I head into the casino and grab a cup of coffee before the cards are in the air. In total 51 players registered for the Liverpool leg which on the face of things looks like a disappointing turn out, and the smallest Coral field to date but considering all the Club Championships around the country, other poker events, players still in LV and the world cup final I think it’s a pretty good turnout. I was quite happy to be part of the smaller field and hoped to capitalize on this and make my third Coral final table. There is a slight delay before we are underway which suits me fine having cut things a little fine. Anyway, I eventually take my seat and have a quick scan around the table. FML I’m out of position to the most established player at the table in Ash Hussain. Former winner of the Grosvenor champion of champions and with over $1 million in tournament earning was certainly a player to watch out for.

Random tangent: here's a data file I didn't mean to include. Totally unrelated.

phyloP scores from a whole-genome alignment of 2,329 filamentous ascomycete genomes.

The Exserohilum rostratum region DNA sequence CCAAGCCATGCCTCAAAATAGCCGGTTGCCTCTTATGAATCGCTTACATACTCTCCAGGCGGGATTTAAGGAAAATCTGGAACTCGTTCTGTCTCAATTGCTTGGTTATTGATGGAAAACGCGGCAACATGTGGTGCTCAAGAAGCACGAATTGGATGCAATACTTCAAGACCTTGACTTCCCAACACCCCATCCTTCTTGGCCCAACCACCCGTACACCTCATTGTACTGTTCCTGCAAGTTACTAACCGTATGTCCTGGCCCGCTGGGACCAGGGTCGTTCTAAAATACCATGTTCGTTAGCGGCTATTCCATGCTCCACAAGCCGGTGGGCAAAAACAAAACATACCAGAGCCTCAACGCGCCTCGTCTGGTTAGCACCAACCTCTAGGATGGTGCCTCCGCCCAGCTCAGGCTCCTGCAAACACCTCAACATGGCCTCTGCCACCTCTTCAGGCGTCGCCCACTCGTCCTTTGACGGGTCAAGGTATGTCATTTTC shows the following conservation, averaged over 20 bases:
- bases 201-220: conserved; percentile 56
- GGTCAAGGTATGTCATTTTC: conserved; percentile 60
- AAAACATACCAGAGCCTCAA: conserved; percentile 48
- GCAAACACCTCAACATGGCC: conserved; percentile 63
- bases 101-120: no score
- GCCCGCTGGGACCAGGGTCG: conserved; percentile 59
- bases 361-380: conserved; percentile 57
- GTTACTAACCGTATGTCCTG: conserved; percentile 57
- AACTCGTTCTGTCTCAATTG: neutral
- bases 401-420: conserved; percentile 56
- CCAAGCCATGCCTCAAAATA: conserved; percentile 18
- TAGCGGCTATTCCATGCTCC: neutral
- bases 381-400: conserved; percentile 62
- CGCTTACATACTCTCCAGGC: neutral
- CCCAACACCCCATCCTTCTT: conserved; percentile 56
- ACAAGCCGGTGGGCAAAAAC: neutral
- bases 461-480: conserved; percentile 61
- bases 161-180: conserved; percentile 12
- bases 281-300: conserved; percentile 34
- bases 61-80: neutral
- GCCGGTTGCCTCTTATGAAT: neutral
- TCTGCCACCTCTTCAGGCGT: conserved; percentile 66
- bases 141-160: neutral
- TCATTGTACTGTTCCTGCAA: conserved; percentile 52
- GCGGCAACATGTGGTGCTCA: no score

Anyway, I get out the blocks flying and pick up a few nice hands straight away. I win my first significant pot vs Ash Hussain with KsQs. I join a multi way raised pot from the BB and flop a FD on a paired board. After the flop is checked around I make my flush on the turn and check raise Ash who had opened the betting pre flop UTG. He calls my check raise and I VB the river but Ash lets it go. I also win a nice little pot when I opened from early with JJ. I’m called by a Scandi lad who has noticed how active I’ve been and he looked like he wanted to 3BET me in an earlier pot before letting his hand go. Anyway he had position on me and I could sense he wanted to play some poker with me. Anyway, he flats my open and I check the Ace high flop to him. He quickly fires at the flop and I make the call. We both check the turn and I again check the river to him. I’m pretty sure I’m good here and ready to pick off a river bet. He dwells for a little while before checking back. I open up my hand and he mucks face down. I also pick up QQ in the first level and 3BET an early position open. I called and lead the 9 high flop which meets no resistance and by the end of level 1 I’m up to 13,225.